This book concerns the persecution of the Sinti and Roma in Germany during the Second Empire (1871–1918) and Weimar Republic (1919–1933). It traces the ways in which discriminatory treatment towards 'Gypsies' developed in a state ostensibly committed to individual liberty and equal treatment under the law, and how government policies in this period furthered their economic marginalisation and social exclusion.
It will provide much-needed detail on a crucial period, one which is ordinarily addressed only fleetingly, and by way of introduction, to studies of how the Sinti and Roma communities were treated by National Socialists.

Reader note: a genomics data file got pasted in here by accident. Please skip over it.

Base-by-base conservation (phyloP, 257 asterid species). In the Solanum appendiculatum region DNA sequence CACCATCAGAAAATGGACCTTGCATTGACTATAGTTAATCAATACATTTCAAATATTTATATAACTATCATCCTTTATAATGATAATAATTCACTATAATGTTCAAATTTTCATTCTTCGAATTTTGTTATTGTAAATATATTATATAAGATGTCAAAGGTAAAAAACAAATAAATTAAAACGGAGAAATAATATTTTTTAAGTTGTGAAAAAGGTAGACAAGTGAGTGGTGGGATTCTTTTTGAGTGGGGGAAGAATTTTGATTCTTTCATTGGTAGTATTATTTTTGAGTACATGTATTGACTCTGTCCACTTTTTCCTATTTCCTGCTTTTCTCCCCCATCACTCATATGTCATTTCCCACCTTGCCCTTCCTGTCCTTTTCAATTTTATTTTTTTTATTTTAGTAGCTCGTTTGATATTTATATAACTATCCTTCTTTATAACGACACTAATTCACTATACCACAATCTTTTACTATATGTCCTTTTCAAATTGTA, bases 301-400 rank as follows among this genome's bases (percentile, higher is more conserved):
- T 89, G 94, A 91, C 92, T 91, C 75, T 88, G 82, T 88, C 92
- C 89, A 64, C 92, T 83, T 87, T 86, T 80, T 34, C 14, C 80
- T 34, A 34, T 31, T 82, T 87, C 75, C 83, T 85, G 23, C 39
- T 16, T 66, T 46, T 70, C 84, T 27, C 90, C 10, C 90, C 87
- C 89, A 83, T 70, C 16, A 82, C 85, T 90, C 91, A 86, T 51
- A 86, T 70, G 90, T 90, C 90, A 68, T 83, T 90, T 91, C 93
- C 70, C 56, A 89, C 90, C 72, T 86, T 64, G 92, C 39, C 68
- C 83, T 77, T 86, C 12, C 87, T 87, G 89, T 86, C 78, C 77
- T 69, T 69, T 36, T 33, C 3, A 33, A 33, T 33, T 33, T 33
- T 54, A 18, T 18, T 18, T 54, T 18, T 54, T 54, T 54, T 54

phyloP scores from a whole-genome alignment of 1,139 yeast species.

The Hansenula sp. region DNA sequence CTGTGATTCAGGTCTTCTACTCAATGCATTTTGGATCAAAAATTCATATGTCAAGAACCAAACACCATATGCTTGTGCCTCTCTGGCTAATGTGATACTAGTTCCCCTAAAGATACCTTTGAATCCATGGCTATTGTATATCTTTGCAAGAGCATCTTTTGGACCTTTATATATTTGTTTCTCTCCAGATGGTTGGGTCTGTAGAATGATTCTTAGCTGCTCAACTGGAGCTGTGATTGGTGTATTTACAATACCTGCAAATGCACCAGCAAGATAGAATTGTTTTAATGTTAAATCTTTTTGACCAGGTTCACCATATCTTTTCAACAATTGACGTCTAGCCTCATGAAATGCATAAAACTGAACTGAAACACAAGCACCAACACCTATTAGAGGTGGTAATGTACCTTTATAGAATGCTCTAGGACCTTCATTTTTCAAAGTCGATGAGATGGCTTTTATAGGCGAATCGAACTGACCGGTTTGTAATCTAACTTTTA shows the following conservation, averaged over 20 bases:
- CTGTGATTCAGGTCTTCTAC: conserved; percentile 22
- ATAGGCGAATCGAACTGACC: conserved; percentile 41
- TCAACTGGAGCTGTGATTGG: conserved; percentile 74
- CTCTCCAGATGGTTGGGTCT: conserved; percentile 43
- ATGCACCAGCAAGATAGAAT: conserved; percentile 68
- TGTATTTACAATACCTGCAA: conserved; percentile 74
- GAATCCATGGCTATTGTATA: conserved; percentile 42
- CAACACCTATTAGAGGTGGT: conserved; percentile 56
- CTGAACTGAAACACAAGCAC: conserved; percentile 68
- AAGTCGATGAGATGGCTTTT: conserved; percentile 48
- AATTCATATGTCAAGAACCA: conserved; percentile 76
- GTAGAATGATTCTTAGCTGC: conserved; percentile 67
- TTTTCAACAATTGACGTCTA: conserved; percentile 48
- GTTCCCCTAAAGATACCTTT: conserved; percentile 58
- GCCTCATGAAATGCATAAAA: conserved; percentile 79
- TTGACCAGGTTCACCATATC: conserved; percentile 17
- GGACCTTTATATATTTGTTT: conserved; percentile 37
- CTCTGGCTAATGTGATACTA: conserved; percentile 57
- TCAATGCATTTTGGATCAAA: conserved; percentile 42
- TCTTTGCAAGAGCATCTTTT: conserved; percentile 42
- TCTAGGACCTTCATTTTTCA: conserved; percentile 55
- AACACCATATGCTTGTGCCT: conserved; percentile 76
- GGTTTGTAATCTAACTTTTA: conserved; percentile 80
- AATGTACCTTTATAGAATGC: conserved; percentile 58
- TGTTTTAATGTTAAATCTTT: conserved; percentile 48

Table of Contents
Introduction; 1. Persecution in the Rechtsstaat: Gypsy policy 1871–1933; 2. Communicating the fight against Gypsies to police and officials; 3. Gypsy child abduction scares; 4. Registering Gypsies; 5. Workhouses and borstals; 6. Itinerant Sinti and Roma and local communities; Conclusion
Simon Constantine is a Senior Lecturer in History at the University of Wolverhampton, UK.